Yesterday, the U.S. Department of Commerce, Bureau of Industry and Security (BIS) published a final rule (the Final Rule) imposing export controls on additional emerging technologies pursuant to the Export Control Reform Act of 2018 (ECRA).[1]  We previously wrote about the process to identify and impose export controls on emerging and foundational technologies under the ECRA, as well as the steps taken in furtherance of that process to date, here.
Continue Reading BIS Imposes Export Controls on Additional Emerging Technologies; Further Defines Scope of CFIUS Mandatory Notification Requirement

On September 15, 2020, the U.S. Department of the Treasury published a final rule (the “Final Rule”) significantly changing the scope of the Committee on Foreign Investment in the United States (“CFIUS”) mandatory notification requirements for foreign investments in U.S. critical technology businesses and expanding it to investments in all industries.  The Final Rule, which

On August 27, 2020, the U.S. Department of Commerce, Bureau of Industry and Security (BIS) issued an advance notice of proposed rulemaking (the ANPRM) requesting public comment on the definition of, and criteria for identifying, “foundational” technologies[1] that are essential to U.S. national security and should be subject to more stringent export controls.[2]  The ANPRM marks another step toward implementing the long-delayed “emerging and foundational technology” provisions of the Export Control Reform Act of 2018 (ECRA).[3]  Like the earlier ANPRM regarding emerging technologies, the rulemaking is still at a conceptual stage.
Continue Reading BIS Issues Long-Awaited Request for Public Comment on Foundational Technologies

On August 20, 2020, the U.S. Department of Commerce, Bureau of Industry and Security (“BIS”) published a final rule[1] that further tightens restrictions under the Export Administration Regulations (“EAR”) on Huawei Technologies Co., Ltd. and its affiliates designated on the Entity List administered by BIS (“Huawei”) (the “Final Rule”).  The Final Rule: (i) expands the prohibition on providing items manufactured with controlled U.S. technology or software to Huawei to include all items transferred to Huawei or for a Huawei device, whether or not specifically designed by or for Huawei ; (ii) removes most of the Temporary General License (“TGL”) that permitted some transactions involving Huawei, including activities that support existing networks and equipment; and (iii) added 38 non-U.S. affiliates of Huawei to the Entity List.  The Final Rule was published in the Federal Register on August 20, but became effective upon being made available for public inspection on August 17.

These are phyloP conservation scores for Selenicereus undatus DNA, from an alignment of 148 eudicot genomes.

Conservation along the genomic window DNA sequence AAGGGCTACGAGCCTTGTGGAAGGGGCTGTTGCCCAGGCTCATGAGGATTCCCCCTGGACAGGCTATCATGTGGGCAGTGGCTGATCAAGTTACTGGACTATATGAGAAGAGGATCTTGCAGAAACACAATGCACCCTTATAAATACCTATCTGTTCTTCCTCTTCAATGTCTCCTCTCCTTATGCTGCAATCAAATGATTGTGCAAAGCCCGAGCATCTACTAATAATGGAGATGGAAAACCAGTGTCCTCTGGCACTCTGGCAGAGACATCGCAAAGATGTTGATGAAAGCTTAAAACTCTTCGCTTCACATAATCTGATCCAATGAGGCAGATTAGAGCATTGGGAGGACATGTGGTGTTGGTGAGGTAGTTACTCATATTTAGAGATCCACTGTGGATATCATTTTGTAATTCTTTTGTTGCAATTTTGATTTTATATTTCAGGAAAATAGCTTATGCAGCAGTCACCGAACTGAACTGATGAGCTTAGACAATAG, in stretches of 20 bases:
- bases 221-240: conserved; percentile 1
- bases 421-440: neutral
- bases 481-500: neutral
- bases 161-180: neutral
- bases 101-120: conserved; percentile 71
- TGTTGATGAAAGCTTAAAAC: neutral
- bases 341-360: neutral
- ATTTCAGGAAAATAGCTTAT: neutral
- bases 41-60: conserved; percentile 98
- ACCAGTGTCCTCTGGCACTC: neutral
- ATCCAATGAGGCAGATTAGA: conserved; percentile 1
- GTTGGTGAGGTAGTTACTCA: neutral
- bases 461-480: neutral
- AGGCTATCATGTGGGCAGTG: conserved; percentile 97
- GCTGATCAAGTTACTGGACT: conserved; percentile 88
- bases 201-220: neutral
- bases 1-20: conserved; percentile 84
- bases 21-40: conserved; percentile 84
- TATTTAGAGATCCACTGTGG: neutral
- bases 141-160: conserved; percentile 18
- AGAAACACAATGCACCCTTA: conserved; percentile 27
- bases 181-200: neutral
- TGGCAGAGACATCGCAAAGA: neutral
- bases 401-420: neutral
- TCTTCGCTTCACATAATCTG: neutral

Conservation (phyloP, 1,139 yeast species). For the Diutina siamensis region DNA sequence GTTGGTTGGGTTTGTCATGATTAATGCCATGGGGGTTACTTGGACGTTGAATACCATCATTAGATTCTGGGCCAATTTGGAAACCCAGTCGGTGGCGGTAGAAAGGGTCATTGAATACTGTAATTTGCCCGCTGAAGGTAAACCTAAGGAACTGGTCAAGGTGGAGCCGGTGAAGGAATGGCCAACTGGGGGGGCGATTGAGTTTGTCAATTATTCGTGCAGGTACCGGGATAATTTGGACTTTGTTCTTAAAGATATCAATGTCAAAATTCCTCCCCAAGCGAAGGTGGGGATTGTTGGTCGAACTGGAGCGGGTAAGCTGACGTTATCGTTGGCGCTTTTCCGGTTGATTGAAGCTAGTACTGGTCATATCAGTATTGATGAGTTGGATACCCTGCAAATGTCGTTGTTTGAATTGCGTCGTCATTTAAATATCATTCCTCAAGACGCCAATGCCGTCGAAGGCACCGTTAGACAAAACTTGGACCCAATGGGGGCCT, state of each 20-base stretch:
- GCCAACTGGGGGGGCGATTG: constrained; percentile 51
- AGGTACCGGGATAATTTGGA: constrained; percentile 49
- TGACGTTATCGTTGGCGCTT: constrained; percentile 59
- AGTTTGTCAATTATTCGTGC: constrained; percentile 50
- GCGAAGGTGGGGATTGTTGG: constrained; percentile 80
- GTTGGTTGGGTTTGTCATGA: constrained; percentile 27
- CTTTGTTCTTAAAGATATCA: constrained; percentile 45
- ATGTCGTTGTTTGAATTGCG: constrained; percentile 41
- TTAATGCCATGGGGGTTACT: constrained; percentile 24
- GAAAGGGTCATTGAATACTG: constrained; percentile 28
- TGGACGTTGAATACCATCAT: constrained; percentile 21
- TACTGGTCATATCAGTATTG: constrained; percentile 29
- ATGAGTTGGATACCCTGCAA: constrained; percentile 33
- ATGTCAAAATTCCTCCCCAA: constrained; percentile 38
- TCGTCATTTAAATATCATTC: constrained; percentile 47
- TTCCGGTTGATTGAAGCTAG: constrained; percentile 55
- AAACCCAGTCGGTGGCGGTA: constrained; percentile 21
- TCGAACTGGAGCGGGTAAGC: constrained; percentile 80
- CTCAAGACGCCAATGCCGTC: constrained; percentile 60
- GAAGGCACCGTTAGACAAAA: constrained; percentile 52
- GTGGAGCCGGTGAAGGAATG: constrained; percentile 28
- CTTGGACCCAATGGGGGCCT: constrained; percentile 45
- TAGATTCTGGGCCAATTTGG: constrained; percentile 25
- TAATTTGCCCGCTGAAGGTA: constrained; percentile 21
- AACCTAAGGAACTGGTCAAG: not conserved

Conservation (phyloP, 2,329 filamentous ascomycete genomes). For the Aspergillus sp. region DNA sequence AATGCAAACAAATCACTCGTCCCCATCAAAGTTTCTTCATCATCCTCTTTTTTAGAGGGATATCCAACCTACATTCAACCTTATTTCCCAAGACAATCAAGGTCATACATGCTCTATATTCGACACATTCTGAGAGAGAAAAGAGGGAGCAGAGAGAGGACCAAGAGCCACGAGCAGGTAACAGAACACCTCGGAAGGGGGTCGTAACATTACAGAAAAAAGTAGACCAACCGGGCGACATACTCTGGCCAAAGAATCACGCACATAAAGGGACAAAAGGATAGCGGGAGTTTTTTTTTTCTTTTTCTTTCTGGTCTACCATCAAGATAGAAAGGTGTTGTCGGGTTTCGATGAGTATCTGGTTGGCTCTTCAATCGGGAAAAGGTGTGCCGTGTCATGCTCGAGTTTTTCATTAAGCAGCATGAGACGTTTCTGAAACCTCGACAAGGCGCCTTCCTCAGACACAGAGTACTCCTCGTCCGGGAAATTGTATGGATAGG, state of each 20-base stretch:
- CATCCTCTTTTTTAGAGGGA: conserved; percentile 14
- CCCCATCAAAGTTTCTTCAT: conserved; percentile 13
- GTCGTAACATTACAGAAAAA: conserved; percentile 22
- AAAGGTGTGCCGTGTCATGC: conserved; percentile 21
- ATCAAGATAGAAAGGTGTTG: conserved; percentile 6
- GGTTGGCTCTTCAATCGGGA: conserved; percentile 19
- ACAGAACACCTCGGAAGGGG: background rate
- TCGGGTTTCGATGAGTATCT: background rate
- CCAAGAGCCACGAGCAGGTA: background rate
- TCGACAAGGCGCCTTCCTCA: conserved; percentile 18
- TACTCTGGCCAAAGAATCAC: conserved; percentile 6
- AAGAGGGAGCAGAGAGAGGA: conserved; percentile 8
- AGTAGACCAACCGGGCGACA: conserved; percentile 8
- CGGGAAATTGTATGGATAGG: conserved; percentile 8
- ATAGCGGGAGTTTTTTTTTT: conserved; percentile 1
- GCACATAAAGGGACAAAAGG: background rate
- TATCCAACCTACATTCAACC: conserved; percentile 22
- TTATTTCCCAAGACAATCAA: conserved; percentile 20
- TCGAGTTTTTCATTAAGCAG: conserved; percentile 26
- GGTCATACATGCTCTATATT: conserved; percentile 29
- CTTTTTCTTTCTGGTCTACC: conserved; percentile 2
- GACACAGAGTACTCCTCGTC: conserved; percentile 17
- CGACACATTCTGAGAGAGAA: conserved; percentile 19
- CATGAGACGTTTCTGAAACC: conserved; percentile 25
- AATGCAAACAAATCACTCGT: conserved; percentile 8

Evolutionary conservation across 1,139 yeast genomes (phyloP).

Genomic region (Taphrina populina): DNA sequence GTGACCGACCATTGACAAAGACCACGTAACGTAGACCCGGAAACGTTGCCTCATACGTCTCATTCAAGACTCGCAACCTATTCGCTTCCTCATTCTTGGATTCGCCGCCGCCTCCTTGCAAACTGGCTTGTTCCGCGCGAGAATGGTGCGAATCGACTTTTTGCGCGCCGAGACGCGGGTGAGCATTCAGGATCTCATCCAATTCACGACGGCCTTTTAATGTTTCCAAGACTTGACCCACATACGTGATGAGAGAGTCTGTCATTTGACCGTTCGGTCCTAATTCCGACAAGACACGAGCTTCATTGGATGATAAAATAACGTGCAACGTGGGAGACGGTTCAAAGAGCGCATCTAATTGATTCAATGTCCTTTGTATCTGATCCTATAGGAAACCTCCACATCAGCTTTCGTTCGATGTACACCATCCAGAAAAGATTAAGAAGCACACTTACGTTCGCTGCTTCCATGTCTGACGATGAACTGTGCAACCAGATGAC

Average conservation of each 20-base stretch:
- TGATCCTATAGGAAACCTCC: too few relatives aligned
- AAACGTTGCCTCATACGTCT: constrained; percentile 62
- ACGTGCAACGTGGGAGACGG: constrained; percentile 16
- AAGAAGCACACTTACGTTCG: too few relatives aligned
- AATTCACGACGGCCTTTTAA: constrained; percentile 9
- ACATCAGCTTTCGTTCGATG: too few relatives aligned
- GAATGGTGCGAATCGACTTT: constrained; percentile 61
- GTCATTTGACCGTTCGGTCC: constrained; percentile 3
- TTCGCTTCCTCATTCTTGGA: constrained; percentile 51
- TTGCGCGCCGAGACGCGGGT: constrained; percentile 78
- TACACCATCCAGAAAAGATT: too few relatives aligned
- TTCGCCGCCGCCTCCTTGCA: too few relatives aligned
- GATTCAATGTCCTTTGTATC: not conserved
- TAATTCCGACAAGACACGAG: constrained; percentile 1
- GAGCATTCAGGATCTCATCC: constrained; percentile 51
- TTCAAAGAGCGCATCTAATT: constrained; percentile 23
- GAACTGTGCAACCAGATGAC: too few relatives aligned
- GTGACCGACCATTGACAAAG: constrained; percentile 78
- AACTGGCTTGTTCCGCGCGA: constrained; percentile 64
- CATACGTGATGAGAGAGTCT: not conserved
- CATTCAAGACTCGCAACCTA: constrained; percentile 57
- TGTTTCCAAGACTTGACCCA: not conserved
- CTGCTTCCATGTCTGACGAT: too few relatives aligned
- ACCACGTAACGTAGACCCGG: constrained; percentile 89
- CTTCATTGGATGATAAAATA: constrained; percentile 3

In a contemporaneous final rule,[2] BIS clarified that license requirements for entities included on the Entity List apply regardless of the role that the listed entity has in the transaction (i.e., purchaser, intermediate consignee, ultimate consignee or end-user) (the “Entity List Final Rule”).  This clarification applies to all entities on the Entity List, not just Huawei.
Continue Reading BIS Further Tightens Export Restrictions on Huawei

On May 21, 2020, the U.S. Department of the Treasury published a proposed rule (the “Proposed Rule”) that would significantly broaden the scope of mandatory filing requirements of the Committee on Foreign Investment in the United States (“CFIUS”) for foreign investments involving U.S. critical technology businesses.

The Proposed Rule abandons the current restriction to specified

On April 28, 2020, the U.S. Department of Commerce, Bureau of Industry and Security (BIS) published two final rules and one proposed rule[1] that will result in tighter restrictions on exports, reexports, and in-country transfers of dual-use items subject to the Export Administration Regulations (EAR) and controlled for national security reasons to China, Russia, Venezuela, and a number of other countries.  Companies involved in exports and reexports of controlled items to these countries should carefully review the changes.
Continue Reading BIS Tightens National Security Export Controls

On August 5, 2019, the European Commission (“Commission”) published its official Guidance on Internal Compliance Programmes (“Guidance”).[1] The Guidance aims to clarify and harmonize implementation of Regulation 428/2009 on Dual-Use Goods[2] (“Dual-Use Regulation”) by competent Member State authorities (“national export authorities”) and EU-based exporters of dual-use goods (“exporters”). While the Guidance is non-binding, national export authorities will take it into careful account when considering applications to export, transit or broker dual-use items.

Continue Reading EU Publishes Non-Binding Guidance on Internal Compliance Programmes for Dual-Use Trade Controls